Polymerase Chain Reaction, better known as PCR, is a test that identifies specific genetic fragments for the diagnosis of genetic disorders.
PCR tests are considered effective and fast. These accurate tests use genetic sequencing to diagnose genetic disorders. PCR testing has other uses aside from genetic testing, such as identifying certain infectious diseases.
In genetic screening, PCR is recommended when the genetic mutation causing the disorder is already known and there is a high risk of the specific disease. For this reason, PCR is usually not included in general prenatal screen testing for detecting genetic disorders but is mainly used for diagnosing or eliminating a specific disease.
When is the test needed?
PCR testing is recommended in cases of a risk for a certain genetic disorder. Since this test can identify specific genetic mutations, it can only be used when the mutation causing the disease is already known. Most mutation responsible for genetic disorders are known, so PCR can be used to detect these specific diseases.
Unlike karyotype and FISH tests that identify “large” changes in the chromosomes, PCR testing detects specific mutations and diagnoses specific genetic disorders accordingly.
Who should undergo the test?
PCR tests are used for accurately diagnosing genetic diseases and in cases of a risk for a genetic disorder (for detecting specific mutations). It is helpful mainly in the following cases:
Couples in a high risk of genetic diseases undergo a procedure known as Pre-implantation Genetic Diagnosis (PGD) as part of the in-vitro fertilization process. The PGD method can detect genetic disorders before the embryo is transferred to the uterus.
This test is recommended to those with a family history of genetic disorders, after the birth of a child with a genetic disorder or in cases of intermarriage that can increase the risk for genetic disorders.
In these cases, a sample is taken from the retrieved eggs. The eggs undergo a PCR test that can identify the different mutations that may cause the genetic disease. If none of those mutations were passed on to the embryo, it will probably not suffer from the tested disease. The embryo can then be returned to the uterus for the beginning of the pregnancy.
Genetic screening tests
PCR tests are used today for identifying genetic mutations as part of screen testing for common genetic disorders. The test can accurately detect these diseases and identify if the parents are carriers.
For purposes non-related to genetic screening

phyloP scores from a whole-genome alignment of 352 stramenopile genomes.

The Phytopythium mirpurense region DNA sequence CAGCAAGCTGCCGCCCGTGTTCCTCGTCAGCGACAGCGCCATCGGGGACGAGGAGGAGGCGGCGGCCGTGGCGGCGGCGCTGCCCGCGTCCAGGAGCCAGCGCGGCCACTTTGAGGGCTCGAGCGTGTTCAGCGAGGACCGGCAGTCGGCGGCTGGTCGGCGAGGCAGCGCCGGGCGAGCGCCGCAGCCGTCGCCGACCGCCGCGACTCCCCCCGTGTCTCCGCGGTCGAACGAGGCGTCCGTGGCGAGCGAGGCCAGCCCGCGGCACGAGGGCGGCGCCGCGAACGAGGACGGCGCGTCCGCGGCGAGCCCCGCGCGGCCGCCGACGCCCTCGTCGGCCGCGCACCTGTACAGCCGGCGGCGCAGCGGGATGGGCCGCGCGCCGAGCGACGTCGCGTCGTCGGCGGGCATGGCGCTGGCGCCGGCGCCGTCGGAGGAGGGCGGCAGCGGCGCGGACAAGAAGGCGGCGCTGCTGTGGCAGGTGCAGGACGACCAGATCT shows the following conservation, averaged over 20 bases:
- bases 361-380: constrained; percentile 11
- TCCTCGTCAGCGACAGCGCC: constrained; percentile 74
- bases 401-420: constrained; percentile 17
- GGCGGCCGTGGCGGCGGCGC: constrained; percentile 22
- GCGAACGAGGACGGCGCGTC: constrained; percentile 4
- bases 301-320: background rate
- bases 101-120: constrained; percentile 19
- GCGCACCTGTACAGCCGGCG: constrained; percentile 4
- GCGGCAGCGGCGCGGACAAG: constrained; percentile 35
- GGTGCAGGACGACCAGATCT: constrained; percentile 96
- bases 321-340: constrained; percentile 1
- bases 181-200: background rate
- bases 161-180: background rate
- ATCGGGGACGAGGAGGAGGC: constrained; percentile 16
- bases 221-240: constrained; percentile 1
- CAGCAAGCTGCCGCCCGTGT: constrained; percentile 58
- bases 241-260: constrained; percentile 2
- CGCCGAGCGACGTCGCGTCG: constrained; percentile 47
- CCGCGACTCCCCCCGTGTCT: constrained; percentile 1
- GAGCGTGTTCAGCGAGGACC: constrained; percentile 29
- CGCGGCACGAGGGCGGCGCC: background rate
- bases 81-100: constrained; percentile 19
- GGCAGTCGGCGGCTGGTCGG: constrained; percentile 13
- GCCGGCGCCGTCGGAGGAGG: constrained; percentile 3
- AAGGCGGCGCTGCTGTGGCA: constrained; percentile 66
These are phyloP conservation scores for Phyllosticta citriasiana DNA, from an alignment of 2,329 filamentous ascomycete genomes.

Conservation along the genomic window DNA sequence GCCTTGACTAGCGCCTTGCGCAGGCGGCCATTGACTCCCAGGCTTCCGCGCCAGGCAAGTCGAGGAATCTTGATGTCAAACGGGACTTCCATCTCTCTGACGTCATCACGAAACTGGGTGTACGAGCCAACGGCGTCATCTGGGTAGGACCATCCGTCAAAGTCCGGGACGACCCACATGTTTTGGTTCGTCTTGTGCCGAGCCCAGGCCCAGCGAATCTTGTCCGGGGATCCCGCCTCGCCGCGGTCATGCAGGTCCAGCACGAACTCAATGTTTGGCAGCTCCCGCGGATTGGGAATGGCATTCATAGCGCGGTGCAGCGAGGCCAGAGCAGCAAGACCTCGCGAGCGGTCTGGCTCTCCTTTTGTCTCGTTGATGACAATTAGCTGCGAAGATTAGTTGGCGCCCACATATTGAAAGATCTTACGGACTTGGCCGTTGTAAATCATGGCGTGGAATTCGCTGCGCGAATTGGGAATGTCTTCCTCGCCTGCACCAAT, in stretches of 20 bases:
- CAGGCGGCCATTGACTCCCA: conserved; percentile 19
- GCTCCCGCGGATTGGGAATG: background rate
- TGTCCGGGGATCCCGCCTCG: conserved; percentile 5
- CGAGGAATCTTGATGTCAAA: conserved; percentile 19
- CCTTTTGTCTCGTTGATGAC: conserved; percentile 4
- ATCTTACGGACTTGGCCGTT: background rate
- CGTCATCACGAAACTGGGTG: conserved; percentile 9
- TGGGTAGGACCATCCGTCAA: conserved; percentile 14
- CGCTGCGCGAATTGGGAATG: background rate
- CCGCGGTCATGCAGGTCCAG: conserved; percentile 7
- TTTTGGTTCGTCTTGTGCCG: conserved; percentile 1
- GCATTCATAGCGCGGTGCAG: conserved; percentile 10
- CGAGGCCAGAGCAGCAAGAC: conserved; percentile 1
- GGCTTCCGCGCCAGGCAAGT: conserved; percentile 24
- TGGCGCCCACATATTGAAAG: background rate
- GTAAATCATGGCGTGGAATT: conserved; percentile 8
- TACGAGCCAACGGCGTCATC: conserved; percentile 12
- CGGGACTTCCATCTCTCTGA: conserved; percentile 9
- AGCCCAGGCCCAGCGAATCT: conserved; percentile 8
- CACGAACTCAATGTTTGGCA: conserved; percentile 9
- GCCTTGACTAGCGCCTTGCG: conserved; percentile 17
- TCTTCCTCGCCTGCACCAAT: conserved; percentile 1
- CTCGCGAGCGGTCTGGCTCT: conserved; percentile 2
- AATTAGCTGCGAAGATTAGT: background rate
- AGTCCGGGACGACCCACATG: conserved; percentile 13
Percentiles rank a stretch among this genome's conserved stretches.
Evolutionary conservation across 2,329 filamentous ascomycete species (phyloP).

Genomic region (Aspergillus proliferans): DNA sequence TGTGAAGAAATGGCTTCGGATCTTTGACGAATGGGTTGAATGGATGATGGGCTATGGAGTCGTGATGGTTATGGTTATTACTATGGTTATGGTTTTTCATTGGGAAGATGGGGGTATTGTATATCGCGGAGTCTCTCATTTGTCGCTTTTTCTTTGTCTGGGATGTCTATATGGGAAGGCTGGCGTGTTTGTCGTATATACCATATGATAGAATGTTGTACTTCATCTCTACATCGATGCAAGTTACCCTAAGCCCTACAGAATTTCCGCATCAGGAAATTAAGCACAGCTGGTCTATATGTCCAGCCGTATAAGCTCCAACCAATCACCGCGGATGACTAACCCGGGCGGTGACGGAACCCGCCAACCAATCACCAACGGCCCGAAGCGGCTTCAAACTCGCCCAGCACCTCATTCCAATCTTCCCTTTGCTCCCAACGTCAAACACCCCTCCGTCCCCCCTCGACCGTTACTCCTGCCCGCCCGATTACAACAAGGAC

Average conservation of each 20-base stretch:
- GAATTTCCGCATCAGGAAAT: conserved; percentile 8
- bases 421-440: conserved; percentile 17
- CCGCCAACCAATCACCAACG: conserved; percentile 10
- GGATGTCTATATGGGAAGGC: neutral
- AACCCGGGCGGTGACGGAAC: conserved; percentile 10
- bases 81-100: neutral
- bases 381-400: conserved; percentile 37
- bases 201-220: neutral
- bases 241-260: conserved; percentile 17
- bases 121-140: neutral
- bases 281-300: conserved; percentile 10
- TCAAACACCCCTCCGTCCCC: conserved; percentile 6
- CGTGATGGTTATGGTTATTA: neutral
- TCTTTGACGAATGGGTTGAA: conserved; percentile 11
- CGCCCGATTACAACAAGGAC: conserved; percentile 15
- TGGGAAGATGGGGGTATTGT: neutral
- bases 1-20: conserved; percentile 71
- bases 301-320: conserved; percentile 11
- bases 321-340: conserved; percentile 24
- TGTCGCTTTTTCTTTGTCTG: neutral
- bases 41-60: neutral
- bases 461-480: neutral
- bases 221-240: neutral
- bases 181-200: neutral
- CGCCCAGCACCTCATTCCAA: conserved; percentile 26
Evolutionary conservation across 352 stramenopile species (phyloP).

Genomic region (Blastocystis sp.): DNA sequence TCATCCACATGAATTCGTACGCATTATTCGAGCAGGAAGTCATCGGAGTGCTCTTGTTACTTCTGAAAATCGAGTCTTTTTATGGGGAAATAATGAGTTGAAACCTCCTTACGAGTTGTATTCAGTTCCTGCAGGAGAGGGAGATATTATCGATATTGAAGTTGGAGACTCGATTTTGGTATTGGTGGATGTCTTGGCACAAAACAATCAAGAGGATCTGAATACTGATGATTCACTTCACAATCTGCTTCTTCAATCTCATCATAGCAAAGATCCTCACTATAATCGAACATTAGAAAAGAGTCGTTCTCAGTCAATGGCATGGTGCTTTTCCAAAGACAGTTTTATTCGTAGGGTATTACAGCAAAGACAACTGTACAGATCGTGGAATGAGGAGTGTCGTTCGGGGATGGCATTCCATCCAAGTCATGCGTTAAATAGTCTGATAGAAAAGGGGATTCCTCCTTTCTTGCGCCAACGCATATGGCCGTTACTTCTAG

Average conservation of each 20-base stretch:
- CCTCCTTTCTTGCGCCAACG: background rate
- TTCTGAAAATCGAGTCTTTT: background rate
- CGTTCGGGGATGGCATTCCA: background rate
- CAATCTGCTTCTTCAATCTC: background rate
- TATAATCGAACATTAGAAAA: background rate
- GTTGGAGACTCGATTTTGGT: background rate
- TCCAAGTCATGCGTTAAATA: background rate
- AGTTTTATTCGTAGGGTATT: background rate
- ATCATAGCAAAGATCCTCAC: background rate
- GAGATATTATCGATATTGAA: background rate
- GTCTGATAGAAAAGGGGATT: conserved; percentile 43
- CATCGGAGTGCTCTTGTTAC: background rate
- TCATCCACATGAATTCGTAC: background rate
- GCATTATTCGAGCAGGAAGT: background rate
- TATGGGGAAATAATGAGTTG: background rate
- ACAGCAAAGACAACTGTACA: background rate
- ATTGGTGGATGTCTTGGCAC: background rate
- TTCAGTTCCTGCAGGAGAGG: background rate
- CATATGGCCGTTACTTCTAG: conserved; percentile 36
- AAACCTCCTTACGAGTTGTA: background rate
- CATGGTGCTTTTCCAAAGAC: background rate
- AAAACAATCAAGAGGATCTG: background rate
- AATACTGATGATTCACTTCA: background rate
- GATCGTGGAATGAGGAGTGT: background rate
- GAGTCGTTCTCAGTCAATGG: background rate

In addition to PCR’s important role in genetic screen testing, this method is also useful for identifying different infectious diseases. In these cases, the lab receives DNA samples taken from a biopsy or body fluids. The lab then looks for typical genetic sequences that can help identify viruses and infections, without the need for a viral culture.
How does the test work?
In PCR testing, the DNA is amplified (copied) according to the mutations being tested. The test uses samples from amniocentesis or CVS (in prenatal testing), or from body fluids (in children or adults).
After the genetic material is drawn from the cells, special probes (small segments containing the unique genetic sequence needed) are used. If results show a match, the segments (also called primers), attach to the DNA sequence and are copied by adding an enzyme named polymerase.
This is a complex and precise technique; results are available shortly and thanks to the precision of the test, it allows an accurate diagnosis of genetic disorders.
What diseases can the test detect?
The PCR test can detect many different genetic diseases, what these diseases have in common is that the mutation causing them is known. The test can be used to detect diseases such as Gaucher’s disease, Angelman syndrome, DiGeorge syndrome, Prader-Willi syndrome and more genetic diseases.
In addition to genetic disorders, PCR tests identify certain infectious diseases and help determine the prognosis of malignant diseases. It is important to note that PCR tests cannot be used without knowing which disease is being looked for.
Only after a clinical suspicion for a certain disease has been found can the PCR test be planned to look for the specific genetic mutation that causes that disease.